Cooling Trend Is Expected to Break the Scorching Heat


Frequent dips into the frothy ocean near the Huntington Beach Pier and iced coffees helped Sarah and Maureen Noone keep cool Saturday on what meteorologists called one of the hottest days of the summer, even along the beach.

A high of 96 degrees was recorded in Lake Forest. The all-time record for the date is 99, set in Anaheim on Aug. 6, 1951, according to Orange County historian Jim Sleeper.

Thousands flocked to the county beaches where the temperatures were cooler--in the upper 70s and low 80s--but the baking sand, lack of breeze and relentless sunshine kept the Noone sisters in and out of the surf.

“The only way to get through this heat is to keep jumping in the water,” said 21-year-old Maureen Noone, a resident of Huntington Beach, who stayed in her bikini top and shorts as she walked briskly down Olive Street with her sister. “You just really have to go for it and jump into the waves. It feels great.”


The San Clemente Pier recorded the hottest beach temperature--84 degrees--and the lack of wind kept the heat wave going through the late afternoon, said Steve Lashbrook, a marine safety officer.

“It was hot today, really hot. What wind there was died and that kept the temperature up,” Lashbrook said.

Other highs included 94 in Anaheim, 94 in Santa Ana, 92 in Irvine, and 86 in Laguna Beach.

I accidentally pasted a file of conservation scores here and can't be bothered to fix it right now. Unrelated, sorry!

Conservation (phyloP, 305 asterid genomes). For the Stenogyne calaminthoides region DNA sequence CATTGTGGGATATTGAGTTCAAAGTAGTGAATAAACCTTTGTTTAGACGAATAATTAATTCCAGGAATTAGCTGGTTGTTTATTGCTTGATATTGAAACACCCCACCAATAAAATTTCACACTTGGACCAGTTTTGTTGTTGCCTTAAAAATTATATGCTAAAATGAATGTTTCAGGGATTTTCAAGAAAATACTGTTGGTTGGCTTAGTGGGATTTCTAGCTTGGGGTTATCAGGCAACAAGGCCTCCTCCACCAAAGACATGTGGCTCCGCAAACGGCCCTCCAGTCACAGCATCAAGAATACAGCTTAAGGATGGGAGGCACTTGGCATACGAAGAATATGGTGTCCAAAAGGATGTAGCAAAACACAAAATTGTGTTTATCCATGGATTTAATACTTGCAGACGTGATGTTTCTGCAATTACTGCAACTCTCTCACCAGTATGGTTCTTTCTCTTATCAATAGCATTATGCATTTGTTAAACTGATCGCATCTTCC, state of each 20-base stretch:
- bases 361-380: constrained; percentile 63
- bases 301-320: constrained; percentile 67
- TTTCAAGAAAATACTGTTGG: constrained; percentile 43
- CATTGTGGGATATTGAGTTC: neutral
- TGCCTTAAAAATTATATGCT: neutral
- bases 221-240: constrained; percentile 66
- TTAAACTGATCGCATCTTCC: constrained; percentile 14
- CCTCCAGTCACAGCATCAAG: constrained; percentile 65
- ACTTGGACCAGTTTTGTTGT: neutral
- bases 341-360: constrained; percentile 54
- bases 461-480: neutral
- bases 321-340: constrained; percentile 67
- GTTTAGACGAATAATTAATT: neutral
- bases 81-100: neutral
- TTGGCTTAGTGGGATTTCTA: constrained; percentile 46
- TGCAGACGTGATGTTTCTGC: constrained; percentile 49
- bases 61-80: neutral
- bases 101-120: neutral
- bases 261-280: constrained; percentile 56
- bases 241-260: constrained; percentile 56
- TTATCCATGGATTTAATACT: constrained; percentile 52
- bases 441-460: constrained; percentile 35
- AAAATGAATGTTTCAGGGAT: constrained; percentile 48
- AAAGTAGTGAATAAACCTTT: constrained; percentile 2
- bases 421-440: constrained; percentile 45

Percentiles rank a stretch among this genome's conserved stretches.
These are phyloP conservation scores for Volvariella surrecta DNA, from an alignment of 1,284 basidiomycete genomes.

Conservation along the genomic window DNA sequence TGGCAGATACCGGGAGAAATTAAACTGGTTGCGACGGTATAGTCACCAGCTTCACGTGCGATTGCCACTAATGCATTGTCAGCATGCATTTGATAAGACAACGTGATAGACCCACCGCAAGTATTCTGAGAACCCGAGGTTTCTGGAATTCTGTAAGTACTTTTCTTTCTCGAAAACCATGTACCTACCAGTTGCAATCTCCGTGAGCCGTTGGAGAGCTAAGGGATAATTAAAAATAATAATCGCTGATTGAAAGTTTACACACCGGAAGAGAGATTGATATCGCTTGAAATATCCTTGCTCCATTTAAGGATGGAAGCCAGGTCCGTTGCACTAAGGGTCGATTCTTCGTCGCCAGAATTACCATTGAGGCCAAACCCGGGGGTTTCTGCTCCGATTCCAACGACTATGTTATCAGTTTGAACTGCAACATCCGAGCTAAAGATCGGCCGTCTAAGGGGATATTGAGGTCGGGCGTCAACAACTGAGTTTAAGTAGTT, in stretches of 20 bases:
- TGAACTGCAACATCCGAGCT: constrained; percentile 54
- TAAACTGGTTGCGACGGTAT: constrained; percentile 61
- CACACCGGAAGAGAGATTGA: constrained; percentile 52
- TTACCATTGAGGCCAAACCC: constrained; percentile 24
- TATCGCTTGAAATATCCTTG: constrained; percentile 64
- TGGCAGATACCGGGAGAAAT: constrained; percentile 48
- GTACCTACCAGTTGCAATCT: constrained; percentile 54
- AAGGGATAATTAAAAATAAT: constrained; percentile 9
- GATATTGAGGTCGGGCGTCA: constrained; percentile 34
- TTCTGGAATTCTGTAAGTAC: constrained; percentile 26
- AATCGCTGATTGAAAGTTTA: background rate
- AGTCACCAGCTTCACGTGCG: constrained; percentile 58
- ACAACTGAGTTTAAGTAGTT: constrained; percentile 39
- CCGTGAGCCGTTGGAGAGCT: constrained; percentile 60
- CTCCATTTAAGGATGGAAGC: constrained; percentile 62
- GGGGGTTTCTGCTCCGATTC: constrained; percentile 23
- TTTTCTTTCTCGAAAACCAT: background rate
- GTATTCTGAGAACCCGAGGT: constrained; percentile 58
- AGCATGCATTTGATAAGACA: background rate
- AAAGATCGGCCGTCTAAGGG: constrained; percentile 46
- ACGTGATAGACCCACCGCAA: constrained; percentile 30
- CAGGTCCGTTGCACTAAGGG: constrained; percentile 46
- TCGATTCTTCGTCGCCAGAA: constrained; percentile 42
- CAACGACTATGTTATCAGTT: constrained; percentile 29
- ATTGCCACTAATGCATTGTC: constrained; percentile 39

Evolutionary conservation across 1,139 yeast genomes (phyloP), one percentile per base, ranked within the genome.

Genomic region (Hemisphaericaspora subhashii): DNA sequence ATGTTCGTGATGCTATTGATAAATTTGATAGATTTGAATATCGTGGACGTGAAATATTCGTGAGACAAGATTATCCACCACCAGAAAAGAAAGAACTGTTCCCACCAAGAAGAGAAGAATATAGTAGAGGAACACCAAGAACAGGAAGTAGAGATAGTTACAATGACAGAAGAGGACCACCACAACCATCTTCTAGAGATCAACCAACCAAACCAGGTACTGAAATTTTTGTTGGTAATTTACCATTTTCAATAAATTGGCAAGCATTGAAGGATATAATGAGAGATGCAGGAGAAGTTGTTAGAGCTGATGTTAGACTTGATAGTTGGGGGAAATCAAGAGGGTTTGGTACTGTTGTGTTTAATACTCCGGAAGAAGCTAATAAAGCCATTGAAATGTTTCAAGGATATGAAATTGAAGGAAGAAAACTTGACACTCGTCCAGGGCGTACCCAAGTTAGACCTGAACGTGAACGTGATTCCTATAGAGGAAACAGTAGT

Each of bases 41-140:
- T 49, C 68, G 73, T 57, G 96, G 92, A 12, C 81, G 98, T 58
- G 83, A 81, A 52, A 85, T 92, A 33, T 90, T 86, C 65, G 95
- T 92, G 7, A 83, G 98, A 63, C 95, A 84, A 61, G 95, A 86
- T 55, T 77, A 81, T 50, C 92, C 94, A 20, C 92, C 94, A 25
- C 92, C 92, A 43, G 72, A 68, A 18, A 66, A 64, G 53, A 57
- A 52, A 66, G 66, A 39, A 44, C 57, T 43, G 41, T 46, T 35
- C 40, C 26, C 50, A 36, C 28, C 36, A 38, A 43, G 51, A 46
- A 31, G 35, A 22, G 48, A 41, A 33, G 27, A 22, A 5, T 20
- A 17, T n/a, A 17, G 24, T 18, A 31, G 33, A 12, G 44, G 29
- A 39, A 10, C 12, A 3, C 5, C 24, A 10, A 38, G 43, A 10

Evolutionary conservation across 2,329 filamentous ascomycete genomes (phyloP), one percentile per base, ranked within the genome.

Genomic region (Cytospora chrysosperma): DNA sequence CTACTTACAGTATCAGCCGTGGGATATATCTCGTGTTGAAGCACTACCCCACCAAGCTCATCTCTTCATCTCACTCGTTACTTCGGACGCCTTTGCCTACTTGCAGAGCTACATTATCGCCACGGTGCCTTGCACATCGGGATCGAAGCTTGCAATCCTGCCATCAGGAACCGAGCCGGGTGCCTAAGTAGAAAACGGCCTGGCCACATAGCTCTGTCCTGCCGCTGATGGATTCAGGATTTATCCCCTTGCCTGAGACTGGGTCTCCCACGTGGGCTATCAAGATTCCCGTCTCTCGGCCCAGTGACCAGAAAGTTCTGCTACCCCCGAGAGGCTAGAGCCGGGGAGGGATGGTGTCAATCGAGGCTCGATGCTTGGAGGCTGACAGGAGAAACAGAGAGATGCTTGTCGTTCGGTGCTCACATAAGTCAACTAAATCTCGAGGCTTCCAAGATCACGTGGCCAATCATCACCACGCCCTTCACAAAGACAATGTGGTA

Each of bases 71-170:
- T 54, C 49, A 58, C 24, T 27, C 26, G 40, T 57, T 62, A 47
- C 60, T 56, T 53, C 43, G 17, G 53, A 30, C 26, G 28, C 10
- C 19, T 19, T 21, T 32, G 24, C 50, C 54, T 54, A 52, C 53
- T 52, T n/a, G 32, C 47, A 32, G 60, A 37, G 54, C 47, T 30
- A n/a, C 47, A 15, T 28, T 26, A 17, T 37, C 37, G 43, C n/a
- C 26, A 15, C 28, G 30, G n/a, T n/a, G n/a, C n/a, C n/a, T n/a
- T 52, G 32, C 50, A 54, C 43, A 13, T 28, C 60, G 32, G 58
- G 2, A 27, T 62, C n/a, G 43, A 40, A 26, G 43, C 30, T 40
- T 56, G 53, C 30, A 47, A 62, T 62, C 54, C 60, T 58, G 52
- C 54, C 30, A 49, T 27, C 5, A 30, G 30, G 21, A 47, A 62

A cooling trend is expected to begin today and continue through the early part of the week, said Curtis Brack, a meteorologist for WeatherData, which provides forecasts for The Times. Highs today should drop slightly to the lower 90s inland, and lower 70s at the beach, and then drop again into the 80s inland Monday, Brack said.


The cooling is expected to come from a storm system that has been idling off the Oregon coast, Brack said. As it moves south it should rebuild the marine layer that tends to cool the temperatures, Brack said.

The storm brings a low pressure front that allows the clouds and fog to build, he said.

“There was hardly any marine layer today; what there was was very shallow,” Brack said Saturday. “You had a little bit of offshore breeze in the morning. When those winds come downhill off the mountains and into the valleys, they really warm up.”

The slight offshore breeze was good news to surfers, as was the consistent four- and in some places five-foot south and southwesterly swell that hit most of the county beaches, particularly Huntington Beach, where the U.S. Open of Surfing ends today.


“We’ve had good surf for the contest all week and it was a solid two to four feet today,” said senior lifeguard Todd Bartlett. He called the 75 degrees recorded in Surf City on Saturday “very hot” on the sand for the estimated 70,000 people who visited the beach.

“Considering the fact that we’ve had some gloomy weather this year, this is the hottest it’s been for awhile,” Bartlett said.

The surf was a little bigger--three to five feet--at most of Newport Beach with the best waves breaking outside of the jetties at the mouth of the Santa Ana River, said lifeguard Chris Graham. An estimated 85,000 people enjoyed the sun and kept the lifeguards busy, Graham said.

Newport Beach lifeguards made 75 rescues throughout the day Saturday, but there were no serious injuries, Graham said.


The humidity Saturday ranged from 30% to 40% throughout most of the afternoon, but rose to 60% by 9:30 p.m., according to a reading taken at the Tustin Marine Corps Air Station.

Times staff writer Greg Hernandez contributed to this report.